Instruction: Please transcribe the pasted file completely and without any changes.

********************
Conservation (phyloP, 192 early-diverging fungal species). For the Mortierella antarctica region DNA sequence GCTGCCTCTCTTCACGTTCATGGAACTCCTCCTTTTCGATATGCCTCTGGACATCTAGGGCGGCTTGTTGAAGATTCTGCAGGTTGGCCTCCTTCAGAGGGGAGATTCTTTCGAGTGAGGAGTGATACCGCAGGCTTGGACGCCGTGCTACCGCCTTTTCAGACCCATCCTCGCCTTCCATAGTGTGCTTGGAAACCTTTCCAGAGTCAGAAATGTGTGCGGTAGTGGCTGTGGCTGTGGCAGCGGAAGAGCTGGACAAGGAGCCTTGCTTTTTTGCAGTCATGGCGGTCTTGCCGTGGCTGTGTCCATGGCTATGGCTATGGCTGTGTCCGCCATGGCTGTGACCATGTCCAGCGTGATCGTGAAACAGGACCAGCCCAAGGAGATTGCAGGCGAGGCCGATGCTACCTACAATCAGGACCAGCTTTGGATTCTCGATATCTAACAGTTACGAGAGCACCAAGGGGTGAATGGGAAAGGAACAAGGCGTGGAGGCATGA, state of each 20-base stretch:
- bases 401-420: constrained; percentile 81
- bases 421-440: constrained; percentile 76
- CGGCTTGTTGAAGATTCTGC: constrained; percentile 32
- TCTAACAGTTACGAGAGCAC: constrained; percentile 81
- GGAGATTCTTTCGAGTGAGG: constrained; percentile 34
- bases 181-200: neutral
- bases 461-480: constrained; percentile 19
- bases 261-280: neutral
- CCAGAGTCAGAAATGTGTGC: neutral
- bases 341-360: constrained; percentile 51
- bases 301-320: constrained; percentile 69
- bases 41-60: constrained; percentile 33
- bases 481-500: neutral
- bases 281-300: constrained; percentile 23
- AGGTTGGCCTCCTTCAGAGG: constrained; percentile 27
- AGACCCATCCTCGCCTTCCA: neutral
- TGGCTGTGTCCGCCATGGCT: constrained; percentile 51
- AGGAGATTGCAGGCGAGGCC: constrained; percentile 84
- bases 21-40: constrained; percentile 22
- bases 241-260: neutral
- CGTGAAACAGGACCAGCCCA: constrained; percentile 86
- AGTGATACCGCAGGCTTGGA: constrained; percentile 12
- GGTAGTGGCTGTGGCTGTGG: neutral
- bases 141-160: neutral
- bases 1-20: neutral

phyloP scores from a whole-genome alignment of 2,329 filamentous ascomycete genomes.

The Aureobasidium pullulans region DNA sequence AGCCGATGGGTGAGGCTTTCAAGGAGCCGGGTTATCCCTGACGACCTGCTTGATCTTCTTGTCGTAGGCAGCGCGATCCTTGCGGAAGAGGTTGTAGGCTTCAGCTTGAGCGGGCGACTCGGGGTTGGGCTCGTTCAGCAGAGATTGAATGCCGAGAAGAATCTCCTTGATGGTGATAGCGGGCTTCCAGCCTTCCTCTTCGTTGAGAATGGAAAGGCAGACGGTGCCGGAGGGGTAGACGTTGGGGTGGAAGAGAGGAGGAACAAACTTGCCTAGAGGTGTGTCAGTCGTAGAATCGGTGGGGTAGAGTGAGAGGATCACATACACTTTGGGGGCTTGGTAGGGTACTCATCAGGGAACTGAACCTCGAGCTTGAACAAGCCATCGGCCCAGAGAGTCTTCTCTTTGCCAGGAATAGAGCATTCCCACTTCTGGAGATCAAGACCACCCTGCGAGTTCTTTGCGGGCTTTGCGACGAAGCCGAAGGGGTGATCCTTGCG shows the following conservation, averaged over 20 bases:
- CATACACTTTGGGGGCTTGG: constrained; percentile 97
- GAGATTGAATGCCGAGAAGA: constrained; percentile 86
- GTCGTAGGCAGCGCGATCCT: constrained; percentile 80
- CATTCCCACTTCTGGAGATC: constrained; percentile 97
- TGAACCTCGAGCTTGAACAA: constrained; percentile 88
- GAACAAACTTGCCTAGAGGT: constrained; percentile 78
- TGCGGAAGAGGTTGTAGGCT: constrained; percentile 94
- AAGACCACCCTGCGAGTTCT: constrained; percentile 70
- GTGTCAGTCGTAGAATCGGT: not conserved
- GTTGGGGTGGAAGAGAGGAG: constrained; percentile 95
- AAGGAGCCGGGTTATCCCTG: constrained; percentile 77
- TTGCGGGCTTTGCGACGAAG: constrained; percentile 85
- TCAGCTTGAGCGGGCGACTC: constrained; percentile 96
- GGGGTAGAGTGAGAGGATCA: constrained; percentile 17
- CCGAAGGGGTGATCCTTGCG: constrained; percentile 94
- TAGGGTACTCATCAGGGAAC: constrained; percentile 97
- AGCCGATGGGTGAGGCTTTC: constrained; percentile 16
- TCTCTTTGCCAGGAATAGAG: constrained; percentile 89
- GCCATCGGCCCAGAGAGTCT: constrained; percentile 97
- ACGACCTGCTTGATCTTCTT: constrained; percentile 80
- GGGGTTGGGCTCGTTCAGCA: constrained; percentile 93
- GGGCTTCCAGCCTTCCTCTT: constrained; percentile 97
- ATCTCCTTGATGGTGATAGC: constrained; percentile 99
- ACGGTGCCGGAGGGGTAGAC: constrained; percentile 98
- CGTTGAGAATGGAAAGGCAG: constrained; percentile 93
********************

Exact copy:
Conservation (phyloP, 192 early-diverging fungal species). For the Mortierella antarctica region DNA sequence GCTGCCTCTCTTCACGTTCATGGAACTCCTCCTTTTCGATATGCCTCTGGACATCTAGGGCGGCTTGTTGAAGATTCTGCAGGTTGGCCTCCTTCAGAGGGGAGATTCTTTCGAGTGAGGAGTGATACCGCAGGCTTGGACGCCGTGCTACCGCCTTTTCAGACCCATCCTCGCCTTCCATAGTGTGCTTGGAAACCTTTCCAGAGTCAGAAATGTGTGCGGTAGTGGCTGTGGCTGTGGCAGCGGAAGAGCTGGACAAGGAGCCTTGCTTTTTTGCAGTCATGGCGGTCTTGCCGTGGCTGTGTCCATGGCTATGGCTATGGCTGTGTCCGCCATGGCTGTGACCATGTCCAGCGTGATCGTGAAACAGGACCAGCCCAAGGAGATTGCAGGCGAGGCCGATGCTACCTACAATCAGGACCAGCTTTGGATTCTCGATATCTAACAGTTACGAGAGCACCAAGGGGTGAATGGGAAAGGAACAAGGCGTGGAGGCATGA, state of each 20-base stretch:
- bases 401-420: constrained; percentile 81
- bases 421-440: constrained; percentile 76
- CGGCTTGTTGAAGATTCTGC: constrained; percentile 32
- TCTAACAGTTACGAGAGCAC: constrained; percentile 81
- GGAGATTCTTTCGAGTGAGG: constrained; percentile 34
- bases 181-200: neutral
- bases 461-480: constrained; percentile 19
- bases 261-280: neutral
- CCAGAGTCAGAAATGTGTGC: neutral
- bases 341-360: constrained; percentile 51
- bases 301-320: constrained; percentile 69
- bases 41-60: constrained; percentile 33
- bases 481-500: neutral
- bases 281-300: constrained; percentile 23
- AGGTTGGCCTCCTTCAGAGG: constrained; percentile 27
- AGACCCATCCTCGCCTTCCA: neutral
- TGGCTGTGTCCGCCATGGCT: constrained; percentile 51
- AGGAGATTGCAGGCGAGGCC: constrained; percentile 84
- bases 21-40: constrained; percentile 22
- bases 241-260: neutral
- CGTGAAACAGGACCAGCCCA: constrained; percentile 86
- AGTGATACCGCAGGCTTGGA: constrained; percentile 12
- GGTAGTGGCTGTGGCTGTGG: neutral
- bases 141-160: neutral
- bases 1-20: neutral

phyloP scores from a whole-genome alignment of 2,329 filamentous ascomycete genomes.

The Aureobasidium pullulans region DNA sequence AGCCGATGGGTGAGGCTTTCAAGGAGCCGGGTTATCCCTGACGACCTGCTTGATCTTCTTGTCGTAGGCAGCGCGATCCTTGCGGAAGAGGTTGTAGGCTTCAGCTTGAGCGGGCGACTCGGGGTTGGGCTCGTTCAGCAGAGATTGAATGCCGAGAAGAATCTCCTTGATGGTGATAGCGGGCTTCCAGCCTTCCTCTTCGTTGAGAATGGAAAGGCAGACGGTGCCGGAGGGGTAGACGTTGGGGTGGAAGAGAGGAGGAACAAACTTGCCTAGAGGTGTGTCAGTCGTAGAATCGGTGGGGTAGAGTGAGAGGATCACATACACTTTGGGGGCTTGGTAGGGTACTCATCAGGGAACTGAACCTCGAGCTTGAACAAGCCATCGGCCCAGAGAGTCTTCTCTTTGCCAGGAATAGAGCATTCCCACTTCTGGAGATCAAGACCACCCTGCGAGTTCTTTGCGGGCTTTGCGACGAAGCCGAAGGGGTGATCCTTGCG shows the following conservation, averaged over 20 bases:
- CATACACTTTGGGGGCTTGG: constrained; percentile 97
- GAGATTGAATGCCGAGAAGA: constrained; percentile 86
- GTCGTAGGCAGCGCGATCCT: constrained; percentile 80
- CATTCCCACTTCTGGAGATC: constrained; percentile 97
- TGAACCTCGAGCTTGAACAA: constrained; percentile 88
- GAACAAACTTGCCTAGAGGT: constrained; percentile 78
- TGCGGAAGAGGTTGTAGGCT: constrained; percentile 94
- AAGACCACCCTGCGAGTTCT: constrained; percentile 70
- GTGTCAGTCGTAGAATCGGT: not conserved
- GTTGGGGTGGAAGAGAGGAG: constrained; percentile 95
- AAGGAGCCGGGTTATCCCTG: constrained; percentile 77
- TTGCGGGCTTTGCGACGAAG: constrained; percentile 85
- TCAGCTTGAGCGGGCGACTC: constrained; percentile 96
- GGGGTAGAGTGAGAGGATCA: constrained; percentile 17
- CCGAAGGGGTGATCCTTGCG: constrained; percentile 94
- TAGGGTACTCATCAGGGAAC: constrained; percentile 97
- AGCCGATGGGTGAGGCTTTC: constrained; percentile 16
- TCTCTTTGCCAGGAATAGAG: constrained; percentile 89
- GCCATCGGCCCAGAGAGTCT: constrained; percentile 97
- ACGACCTGCTTGATCTTCTT: constrained; percentile 80
- GGGGTTGGGCTCGTTCAGCA: constrained; percentile 93
- GGGCTTCCAGCCTTCCTCTT: constrained; percentile 97
- ATCTCCTTGATGGTGATAGC: constrained; percentile 99
- ACGGTGCCGGAGGGGTAGAC: constrained; percentile 98
- CGTTGAGAATGGAAAGGCAG: constrained; percentile 93